Moving to a DfE-validated Systematic Synthetic Phonics (SSP) Programme

What is the guidance around Letters and Sounds?

The DfE have recently announced that the 2007 Letters and Sounds Handbook is not a full Systematic Synthetic Phonics (SSP) programme. It does not provide the support, guidance, resources or training needed to meet the requirements of a systematic and rigorous approach to the teaching of phonics.

What does this mean for your school?

You do not have to stop using Letters and Sounds 2007.

It is not mandatory that schools follow a programme from the validated list. There is no need to change approach if your school uses its own approach based around Letters and Sounds 2007 which:

  • includes appropriate resources
  • has matched decodable readers
  • has high-quality staff training
  • is systematic and rigorous.

The only exception to this is if you’re receiving support from an English Hub, in which case you must follow a programme from the validated list. Ofsted do not have a preferred programme or approach. What’s important is that schools take an approach that is:

  • rigorous
  • systematic
  • used with fidelity.

How can you tell which Systematic Synthetic Phonics programme is right for your school?

If your school decides they do want to follow an SSP from the DfE’s list of validated programmes, the first step is to do your research and find the right programme for your school.

Not every programme is right for every school, and you will need to think carefully about the following:

  • What budget is available?
  • What staff resourcing is available for the teaching of phonics?
  • What decodable readers do you already have available in school?
  • Would you prefer to stick closely to the Letters and Sounds 2007 progression?
  • Would whole-class or group teaching work best for your school?

You don’t have to move to a new SSP at the beginning of the school year. It is possible to make this transition at any point in the school year.

Primary school pupils learning phonics in the classroom

How to get started with your school’s new Systematic Synthetic Phonics programme

When you’ve decided on the right programme for your school, it is important to follow these steps:

  1. Ensure that all staff (teachers and teaching assistants) involved in the teaching of phonics have completed the training before any teaching begins.  
  2. Complete a baseline assessment to assess where all children are in the class.
  3. Review the phonics progression of the programme you are moving to. Then start at the point that the majority of your class are working at.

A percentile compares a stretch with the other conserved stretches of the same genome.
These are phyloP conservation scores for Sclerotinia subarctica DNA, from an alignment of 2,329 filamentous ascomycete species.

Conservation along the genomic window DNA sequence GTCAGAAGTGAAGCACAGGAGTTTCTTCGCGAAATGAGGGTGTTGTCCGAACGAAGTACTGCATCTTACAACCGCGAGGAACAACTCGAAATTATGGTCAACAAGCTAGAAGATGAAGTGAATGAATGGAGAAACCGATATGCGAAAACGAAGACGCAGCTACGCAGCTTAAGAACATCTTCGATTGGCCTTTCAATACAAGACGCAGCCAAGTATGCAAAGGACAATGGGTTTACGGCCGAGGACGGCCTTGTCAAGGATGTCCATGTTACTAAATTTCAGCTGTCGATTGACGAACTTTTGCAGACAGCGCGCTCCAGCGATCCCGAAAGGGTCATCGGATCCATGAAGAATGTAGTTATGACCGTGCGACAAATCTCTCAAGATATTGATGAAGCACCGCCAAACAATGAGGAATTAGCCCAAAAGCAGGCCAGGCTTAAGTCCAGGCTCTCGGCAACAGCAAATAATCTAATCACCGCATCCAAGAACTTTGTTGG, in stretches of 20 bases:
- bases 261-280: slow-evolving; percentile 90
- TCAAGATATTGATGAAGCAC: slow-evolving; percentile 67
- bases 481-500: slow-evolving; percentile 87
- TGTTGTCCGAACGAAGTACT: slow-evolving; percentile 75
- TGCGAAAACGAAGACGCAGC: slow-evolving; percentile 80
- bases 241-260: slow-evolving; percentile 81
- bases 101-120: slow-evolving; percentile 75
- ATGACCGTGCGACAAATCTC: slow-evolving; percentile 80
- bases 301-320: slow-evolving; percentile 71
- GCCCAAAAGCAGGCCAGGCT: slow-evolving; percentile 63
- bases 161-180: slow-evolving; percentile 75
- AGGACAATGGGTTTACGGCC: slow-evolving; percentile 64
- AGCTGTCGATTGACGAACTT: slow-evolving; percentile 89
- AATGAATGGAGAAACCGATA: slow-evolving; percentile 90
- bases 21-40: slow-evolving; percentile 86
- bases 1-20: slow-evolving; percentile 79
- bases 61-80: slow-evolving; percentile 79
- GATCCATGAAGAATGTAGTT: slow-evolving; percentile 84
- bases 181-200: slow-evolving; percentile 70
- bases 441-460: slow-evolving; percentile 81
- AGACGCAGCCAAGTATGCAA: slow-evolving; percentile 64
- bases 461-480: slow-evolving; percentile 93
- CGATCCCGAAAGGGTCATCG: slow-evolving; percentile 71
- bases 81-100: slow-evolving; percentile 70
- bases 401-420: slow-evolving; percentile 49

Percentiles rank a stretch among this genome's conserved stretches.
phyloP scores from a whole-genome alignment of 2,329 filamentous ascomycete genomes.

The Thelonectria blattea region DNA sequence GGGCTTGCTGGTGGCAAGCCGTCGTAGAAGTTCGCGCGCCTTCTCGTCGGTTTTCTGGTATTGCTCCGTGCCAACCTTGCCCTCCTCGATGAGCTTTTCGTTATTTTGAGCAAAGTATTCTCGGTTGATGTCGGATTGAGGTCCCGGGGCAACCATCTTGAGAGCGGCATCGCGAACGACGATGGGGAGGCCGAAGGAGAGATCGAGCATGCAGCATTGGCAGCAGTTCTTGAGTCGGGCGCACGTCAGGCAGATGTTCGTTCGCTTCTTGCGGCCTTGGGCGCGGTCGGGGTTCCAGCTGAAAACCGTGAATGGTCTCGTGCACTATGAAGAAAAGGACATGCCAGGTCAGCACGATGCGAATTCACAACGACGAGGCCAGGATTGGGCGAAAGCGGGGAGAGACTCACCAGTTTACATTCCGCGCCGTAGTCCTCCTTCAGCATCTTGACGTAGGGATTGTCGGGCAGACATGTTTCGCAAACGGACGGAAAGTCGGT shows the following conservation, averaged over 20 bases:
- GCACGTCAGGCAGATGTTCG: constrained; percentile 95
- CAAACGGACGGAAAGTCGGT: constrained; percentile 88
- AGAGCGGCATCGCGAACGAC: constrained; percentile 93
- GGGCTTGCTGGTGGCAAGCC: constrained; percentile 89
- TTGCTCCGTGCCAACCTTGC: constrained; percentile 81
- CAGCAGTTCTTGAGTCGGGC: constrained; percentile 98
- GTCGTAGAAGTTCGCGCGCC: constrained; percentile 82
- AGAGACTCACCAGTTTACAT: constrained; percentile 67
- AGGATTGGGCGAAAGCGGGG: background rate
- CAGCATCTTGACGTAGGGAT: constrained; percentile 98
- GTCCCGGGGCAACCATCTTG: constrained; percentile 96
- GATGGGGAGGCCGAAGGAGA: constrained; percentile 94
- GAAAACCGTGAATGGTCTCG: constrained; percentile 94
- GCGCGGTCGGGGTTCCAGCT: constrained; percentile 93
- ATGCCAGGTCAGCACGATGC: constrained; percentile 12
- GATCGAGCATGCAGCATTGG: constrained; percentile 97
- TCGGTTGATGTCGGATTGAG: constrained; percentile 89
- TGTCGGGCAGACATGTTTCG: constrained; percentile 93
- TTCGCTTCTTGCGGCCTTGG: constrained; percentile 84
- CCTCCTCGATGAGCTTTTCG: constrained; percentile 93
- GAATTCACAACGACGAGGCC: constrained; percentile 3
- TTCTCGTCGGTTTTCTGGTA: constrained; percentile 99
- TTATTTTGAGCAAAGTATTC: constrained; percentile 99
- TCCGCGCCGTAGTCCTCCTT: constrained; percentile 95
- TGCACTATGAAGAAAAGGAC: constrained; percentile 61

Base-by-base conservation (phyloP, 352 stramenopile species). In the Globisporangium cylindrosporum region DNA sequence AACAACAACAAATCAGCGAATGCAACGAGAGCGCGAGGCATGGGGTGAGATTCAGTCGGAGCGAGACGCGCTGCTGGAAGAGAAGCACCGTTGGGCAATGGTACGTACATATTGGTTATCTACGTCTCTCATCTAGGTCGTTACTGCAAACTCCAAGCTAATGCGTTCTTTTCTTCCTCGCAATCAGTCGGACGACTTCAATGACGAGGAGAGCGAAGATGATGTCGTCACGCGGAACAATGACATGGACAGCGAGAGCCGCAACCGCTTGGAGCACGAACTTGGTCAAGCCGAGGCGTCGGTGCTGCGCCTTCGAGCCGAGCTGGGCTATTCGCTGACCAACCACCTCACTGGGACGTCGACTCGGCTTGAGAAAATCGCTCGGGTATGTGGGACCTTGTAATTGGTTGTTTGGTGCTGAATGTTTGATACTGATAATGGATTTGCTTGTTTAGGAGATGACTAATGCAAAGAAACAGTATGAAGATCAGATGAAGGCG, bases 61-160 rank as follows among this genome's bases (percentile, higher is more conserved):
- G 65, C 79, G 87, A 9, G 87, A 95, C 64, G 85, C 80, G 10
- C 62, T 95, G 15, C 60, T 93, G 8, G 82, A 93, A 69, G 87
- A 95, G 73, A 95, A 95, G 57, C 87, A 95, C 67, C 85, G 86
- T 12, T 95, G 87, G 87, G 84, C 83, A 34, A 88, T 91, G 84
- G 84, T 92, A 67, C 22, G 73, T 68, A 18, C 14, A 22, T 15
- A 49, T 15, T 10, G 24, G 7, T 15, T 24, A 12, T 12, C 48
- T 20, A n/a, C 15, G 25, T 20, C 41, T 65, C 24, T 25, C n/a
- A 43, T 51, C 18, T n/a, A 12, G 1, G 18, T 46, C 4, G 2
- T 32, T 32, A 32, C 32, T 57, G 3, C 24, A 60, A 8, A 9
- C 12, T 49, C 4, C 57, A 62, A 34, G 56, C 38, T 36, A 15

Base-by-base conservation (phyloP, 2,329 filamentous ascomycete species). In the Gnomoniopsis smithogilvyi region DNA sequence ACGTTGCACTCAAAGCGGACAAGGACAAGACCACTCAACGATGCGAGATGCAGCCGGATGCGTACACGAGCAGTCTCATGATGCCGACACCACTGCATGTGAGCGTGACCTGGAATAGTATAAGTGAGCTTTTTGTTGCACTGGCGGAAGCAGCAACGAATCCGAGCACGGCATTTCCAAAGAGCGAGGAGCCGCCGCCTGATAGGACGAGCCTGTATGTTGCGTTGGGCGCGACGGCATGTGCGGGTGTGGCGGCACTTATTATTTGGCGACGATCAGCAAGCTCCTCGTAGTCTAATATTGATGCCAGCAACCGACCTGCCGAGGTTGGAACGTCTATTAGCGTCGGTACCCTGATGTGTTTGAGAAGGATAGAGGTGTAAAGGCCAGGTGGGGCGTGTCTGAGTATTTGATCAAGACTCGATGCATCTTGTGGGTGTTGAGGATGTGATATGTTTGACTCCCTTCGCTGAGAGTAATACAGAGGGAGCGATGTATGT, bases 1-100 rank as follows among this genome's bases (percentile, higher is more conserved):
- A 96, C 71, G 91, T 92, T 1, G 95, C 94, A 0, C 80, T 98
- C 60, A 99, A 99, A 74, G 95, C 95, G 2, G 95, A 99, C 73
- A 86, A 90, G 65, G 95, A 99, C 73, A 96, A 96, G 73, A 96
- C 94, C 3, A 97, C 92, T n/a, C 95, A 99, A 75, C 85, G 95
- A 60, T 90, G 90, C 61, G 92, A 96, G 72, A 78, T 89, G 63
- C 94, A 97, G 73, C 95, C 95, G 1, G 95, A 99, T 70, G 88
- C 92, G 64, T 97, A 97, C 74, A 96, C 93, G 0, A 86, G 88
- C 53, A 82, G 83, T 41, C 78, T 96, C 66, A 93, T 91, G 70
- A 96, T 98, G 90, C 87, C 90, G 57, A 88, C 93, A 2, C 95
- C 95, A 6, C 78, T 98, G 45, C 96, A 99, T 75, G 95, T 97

4. Spend some time initially using the resources provided with your new programme to review the learning completed so far. This will help provide essential review and consolidation for the children. It will also help to familiarise children with the new resources and routines.

It is possible to move from streamed/group teaching to a whole-class approach to teaching phonics. After completing the baseline assessment, you can provide targeted intervention or keep-up support to the children who need it. Then, when they’re ready, you can move them up to the same point as the rest of the class.


The most important things to ensure when you are moving to a new Systematic Synthetic Phonics programme are:

  • consistency of approach
  • fidelity to the programme from the very beginning.  

All staff should be following a consistent structure to all phonics lessons. They should also ensure consistent use of language when teaching the programme.

To ensure complete fidelity to your new SSP programme, it’s important that all staff complete the training provided and that the core resources provided to support the programme are purchased and used as advised.

Moving to a DfE-validated programme doesn’t have to be daunting. As long as you choose the right programme for your school and follow it with consistency and fidelity, you won’t go wrong.

Your local Oxford Educational Consultant can support you in deciding which programme is right for your school. If you want to adopt a full SSP programme from the validated list and have previously been following the Letters and Sounds progression, Essential Letters and Sounds (ELS) aims to make this transition as easy as possible. ELS follows the L&S 2007 progression and provides everything needed in a small number of resources without the need to spend lots of time reading lesson plans.

Find out more about ELS on this web page.

Essential Letters and Sounds